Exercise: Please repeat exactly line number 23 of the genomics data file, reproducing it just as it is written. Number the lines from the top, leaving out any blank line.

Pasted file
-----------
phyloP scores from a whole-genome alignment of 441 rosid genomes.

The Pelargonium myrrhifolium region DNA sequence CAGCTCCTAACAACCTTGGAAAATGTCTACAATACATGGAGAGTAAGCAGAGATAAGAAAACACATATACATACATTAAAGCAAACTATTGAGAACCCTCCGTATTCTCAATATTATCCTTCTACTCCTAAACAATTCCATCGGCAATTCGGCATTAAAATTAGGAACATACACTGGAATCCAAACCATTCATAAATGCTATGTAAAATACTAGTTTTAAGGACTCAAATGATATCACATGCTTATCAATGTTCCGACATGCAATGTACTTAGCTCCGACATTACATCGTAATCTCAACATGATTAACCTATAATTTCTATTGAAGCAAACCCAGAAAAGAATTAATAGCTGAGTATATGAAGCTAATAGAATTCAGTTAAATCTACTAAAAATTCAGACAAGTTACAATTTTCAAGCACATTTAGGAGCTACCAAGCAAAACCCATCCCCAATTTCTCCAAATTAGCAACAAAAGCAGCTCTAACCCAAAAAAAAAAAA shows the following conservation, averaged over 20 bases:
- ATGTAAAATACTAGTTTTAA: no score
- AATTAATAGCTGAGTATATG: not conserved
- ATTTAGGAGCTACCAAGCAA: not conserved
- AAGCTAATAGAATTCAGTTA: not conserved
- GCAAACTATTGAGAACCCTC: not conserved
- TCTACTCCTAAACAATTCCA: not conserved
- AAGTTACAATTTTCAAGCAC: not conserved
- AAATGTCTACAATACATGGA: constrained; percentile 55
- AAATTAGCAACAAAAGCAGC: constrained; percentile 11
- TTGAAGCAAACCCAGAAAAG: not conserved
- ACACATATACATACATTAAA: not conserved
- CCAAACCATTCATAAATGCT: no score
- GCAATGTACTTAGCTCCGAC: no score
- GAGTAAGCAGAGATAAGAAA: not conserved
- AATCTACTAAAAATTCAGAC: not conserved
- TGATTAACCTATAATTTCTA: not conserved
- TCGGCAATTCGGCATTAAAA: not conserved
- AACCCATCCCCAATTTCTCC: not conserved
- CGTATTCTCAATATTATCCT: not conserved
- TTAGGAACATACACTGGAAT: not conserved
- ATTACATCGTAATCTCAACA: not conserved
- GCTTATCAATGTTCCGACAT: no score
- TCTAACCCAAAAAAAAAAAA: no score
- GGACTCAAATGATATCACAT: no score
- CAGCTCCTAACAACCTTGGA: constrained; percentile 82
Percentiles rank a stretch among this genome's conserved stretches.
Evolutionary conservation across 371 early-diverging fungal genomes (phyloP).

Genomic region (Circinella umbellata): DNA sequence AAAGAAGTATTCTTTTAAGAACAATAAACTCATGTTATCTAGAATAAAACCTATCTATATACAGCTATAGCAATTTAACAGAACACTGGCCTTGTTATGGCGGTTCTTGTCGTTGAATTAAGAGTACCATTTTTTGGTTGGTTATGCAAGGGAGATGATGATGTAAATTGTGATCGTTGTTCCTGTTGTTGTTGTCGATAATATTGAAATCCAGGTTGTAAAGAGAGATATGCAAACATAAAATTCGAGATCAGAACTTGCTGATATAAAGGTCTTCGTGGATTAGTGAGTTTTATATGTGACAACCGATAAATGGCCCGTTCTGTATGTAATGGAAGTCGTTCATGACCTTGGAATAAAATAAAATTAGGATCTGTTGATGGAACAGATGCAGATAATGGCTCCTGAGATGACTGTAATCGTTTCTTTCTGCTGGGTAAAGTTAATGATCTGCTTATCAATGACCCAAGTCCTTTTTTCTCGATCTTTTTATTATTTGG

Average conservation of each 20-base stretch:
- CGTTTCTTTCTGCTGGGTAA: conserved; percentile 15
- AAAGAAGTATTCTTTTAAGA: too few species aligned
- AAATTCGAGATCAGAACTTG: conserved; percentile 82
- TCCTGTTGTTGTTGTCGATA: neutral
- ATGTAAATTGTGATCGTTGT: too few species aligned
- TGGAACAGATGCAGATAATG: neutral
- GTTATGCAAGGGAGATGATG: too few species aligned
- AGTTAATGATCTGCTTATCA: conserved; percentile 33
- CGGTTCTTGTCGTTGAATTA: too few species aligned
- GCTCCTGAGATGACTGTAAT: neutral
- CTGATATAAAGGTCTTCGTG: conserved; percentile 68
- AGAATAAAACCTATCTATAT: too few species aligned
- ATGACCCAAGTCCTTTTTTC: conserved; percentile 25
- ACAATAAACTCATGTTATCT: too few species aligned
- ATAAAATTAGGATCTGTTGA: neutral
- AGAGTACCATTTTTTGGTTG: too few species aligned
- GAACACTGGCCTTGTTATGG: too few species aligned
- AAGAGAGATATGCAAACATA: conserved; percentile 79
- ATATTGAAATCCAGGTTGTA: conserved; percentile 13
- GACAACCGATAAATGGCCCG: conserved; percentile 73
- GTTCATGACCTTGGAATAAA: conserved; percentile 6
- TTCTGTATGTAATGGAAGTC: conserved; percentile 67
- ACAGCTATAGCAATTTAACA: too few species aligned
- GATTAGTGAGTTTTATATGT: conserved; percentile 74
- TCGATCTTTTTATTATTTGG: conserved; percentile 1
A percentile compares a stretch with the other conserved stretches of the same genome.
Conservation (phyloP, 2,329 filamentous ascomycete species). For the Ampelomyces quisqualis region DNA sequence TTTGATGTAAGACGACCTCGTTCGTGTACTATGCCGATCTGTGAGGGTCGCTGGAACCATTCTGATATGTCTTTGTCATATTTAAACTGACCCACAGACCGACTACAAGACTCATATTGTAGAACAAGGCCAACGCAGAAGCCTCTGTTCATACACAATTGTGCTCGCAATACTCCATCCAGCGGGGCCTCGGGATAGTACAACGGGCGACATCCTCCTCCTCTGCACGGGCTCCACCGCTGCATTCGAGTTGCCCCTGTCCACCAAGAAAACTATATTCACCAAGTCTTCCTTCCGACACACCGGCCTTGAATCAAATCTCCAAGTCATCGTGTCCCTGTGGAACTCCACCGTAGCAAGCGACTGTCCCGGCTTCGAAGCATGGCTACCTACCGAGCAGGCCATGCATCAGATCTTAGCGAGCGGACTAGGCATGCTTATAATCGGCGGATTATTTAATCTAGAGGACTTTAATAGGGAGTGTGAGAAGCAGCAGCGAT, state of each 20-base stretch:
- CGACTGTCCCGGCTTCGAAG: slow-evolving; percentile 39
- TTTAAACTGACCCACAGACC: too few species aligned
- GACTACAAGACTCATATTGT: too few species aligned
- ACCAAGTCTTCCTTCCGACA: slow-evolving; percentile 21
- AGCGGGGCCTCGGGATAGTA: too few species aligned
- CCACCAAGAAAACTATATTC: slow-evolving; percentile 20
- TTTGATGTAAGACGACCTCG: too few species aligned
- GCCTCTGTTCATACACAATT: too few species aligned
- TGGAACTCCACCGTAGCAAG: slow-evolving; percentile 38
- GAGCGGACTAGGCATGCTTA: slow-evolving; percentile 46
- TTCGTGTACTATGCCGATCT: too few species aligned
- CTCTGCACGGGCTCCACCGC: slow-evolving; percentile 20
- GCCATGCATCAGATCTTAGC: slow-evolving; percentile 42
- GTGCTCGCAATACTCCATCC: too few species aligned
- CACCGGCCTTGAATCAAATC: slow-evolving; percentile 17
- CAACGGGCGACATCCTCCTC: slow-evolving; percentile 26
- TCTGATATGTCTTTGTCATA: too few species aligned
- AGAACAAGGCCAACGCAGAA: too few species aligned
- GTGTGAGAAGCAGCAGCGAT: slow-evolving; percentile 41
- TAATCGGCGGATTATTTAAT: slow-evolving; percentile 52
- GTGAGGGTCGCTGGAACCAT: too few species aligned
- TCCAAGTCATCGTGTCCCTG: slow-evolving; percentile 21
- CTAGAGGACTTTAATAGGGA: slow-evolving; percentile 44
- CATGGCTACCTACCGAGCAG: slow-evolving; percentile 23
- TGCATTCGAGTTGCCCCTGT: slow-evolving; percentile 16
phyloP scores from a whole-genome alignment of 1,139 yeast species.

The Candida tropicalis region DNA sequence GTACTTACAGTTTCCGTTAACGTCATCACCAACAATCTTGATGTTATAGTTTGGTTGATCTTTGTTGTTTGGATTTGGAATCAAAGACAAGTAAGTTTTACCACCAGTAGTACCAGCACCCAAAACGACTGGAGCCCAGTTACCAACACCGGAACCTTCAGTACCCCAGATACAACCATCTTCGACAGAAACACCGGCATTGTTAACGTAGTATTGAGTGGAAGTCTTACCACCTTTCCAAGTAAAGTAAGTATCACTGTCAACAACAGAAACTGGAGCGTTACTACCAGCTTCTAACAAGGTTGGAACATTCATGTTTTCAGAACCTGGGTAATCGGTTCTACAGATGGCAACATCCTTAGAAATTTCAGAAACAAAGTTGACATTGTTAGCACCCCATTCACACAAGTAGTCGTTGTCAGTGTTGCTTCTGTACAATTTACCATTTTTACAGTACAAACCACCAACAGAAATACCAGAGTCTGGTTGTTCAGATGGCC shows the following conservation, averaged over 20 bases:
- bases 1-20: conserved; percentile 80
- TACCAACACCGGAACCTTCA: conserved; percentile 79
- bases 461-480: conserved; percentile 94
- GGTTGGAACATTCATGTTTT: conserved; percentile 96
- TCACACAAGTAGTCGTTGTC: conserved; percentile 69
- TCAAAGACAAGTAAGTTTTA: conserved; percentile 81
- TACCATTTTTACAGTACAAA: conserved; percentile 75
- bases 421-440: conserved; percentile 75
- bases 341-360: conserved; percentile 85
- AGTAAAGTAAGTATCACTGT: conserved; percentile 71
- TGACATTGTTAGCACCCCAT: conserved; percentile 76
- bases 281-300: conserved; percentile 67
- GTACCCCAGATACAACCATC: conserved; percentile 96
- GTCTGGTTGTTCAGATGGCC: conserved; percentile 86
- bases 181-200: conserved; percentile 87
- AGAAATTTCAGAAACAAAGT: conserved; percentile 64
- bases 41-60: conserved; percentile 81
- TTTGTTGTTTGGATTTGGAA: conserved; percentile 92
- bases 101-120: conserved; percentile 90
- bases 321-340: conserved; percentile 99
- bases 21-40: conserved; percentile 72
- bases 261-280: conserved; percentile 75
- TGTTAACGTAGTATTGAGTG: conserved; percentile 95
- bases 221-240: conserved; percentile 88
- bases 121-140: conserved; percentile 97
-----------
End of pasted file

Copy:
- ATTACATCGTAATCTCAACA: not conserved